After Sir Thomas de Clare and Prince Donchad O'Brien had perished more than 40 years later, Torlough, their successful opponent, in the beginning of his undisputed reign, proceeded to enlarge the work of his predecessor (1287, 1306). The Book of his wars states that Turlough dwelt in three houses: first, the palace of Clonroad, to which he had added a stone tower; secondly, "in the fish streamed and beautified fabric of the convent of Inis an laoigh, which he filled with monks, and supplied with sweet bells, crucifixes, and a good library, embroidery, veils, and cowls; that blessed habitation which he built for his own interment will last for ever after him in splendour"; his third home was in Heaven.
Despite the fierce wars with the English (1310, 1318) Maccon caech Macnamara found opportunity to rebuild the sacristy and refectory
1 " The Wars of Torlough," written by John Mac Grath in King Dermot's reign (1343—60), though wrongly dated a century later in a copy, temp. George I., m T.C.D.
2 Calendar of Dominican Priory, Limerick.
before 1314. A beautiful cloister, similar to that of Quin, and probably dating from about 1400, was added, and, as I hope to show by this Paper, a further restoration, resulting in a group of elaborate tombs and carvings, took place about 1470. The other facts of the convent history1 bear little on its architecture; we need only note from the Patent Rolls, 1621, that the "possessions of the Friars Minor, called Grey Friars of Innish," consisted of "one church, belfry, graveyard, mill, salm on and eel weir, two messuages with stone walls, and two cottages in the village with lands at Clonroad."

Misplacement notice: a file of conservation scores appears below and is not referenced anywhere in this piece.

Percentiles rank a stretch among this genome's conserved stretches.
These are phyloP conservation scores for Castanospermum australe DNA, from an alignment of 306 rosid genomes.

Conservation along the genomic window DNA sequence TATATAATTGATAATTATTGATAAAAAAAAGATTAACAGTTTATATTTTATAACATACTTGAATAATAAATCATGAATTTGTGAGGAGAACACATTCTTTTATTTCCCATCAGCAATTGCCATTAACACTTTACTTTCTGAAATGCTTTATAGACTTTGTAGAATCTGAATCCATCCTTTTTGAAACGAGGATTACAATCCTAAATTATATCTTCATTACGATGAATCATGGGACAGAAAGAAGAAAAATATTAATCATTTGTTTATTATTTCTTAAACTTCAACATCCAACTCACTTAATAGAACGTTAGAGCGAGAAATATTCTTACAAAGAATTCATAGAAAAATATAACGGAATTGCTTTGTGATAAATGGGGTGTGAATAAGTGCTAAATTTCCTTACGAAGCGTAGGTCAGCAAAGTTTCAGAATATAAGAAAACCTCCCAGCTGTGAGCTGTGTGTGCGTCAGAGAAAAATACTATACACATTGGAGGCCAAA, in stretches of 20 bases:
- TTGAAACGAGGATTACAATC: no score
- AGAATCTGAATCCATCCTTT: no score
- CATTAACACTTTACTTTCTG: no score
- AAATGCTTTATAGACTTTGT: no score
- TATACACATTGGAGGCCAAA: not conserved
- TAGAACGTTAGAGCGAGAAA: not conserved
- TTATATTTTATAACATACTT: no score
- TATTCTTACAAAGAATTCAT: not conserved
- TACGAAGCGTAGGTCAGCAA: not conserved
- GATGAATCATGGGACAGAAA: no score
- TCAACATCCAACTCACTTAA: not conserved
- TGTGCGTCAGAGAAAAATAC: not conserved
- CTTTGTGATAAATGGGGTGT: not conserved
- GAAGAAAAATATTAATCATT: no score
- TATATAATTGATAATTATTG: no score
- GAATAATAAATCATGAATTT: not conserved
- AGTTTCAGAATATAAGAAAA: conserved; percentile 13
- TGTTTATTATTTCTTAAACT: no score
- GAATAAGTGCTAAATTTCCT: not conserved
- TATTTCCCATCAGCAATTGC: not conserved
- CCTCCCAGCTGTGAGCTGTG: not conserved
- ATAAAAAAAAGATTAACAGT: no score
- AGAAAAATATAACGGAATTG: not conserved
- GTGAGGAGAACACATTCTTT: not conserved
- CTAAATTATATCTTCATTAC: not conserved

The ruins long remained an eyesore and a disgrace, cast adrift to the bats and owls, overgrown with ivy and elder, breast-high with nettles and foul weeds, a source of danger to the surrounding houses. Now, thanks to the enlightened action of the Church Representative Body, the convent is vested as a "national monument." Works were commenced in the opening days of 1893, and ere a week had passed, the lost arches, sedilia, altars, and statues of the nave, and many curious fragments of the cloisters and canopied tombs were unearthed.2 Now the graveyard is levelled, ivy reduced to moderation, weeds and bushes swept into deserved oblivion, and the hideous and decaying church dismantled, making a fine vista of arches to the graceful east window visible from the street. We hope to see the removal of the tasteless stone spikes from the haunches of the tower, and the ugly modern window from the belfry arch; also the rebuilding of at least half a dozen arches of the cloister arcade, the arrangement of the fragments with some intelligence, and the wall, once so necessary to conceal a ghastly waste, replaced by a railing to show the grassy graveyard with its beautiful ruins and fine sycamore.
As this Paper is devoted to the carvings and canopied tombs, I need deal with no more of the history or topography than is necessary to their elucidation, and for this purpose will condense, as far as possible, the descriptions of the convent no less than the accounts of those who described it while its monks clung to it, and before its traditions had hopelessly perished in the agonies of three great civil wars.
First in their ranks, Father Donat Mooney3 described, in 1617, the
1 For a fuller history of the convent, see our Journal, 1889, p. 44. The engraver, however, has introduced gross inaccuracies into the drawings, and there is a mistake in the plan. The priory was re-established in 1628, and destroyed in 1651; re-established by 1663, and established a cell near Dysert. For a document relating to its monks in 1670, see our Journal, 1894, p. 82. The colony was driven out before 1693.
* Business took me from Ennis before a week was over, though nearly all the principal features had been disclosed. Mr. H. B. Harris (Member) very kindly wrote me full reports every subsequent fortnight. I must also thank Miss Diana Parkinson for her kind permission to engrave her very accurate painting of the rains, as an illustration.
3 MSS. Bibliothcque Royale, Brussels, No. 3195, pp. 41, 43. Colonel W. Keily AVestropp (Member), with most thoughtful kindness, procured me a copy while in Belgium.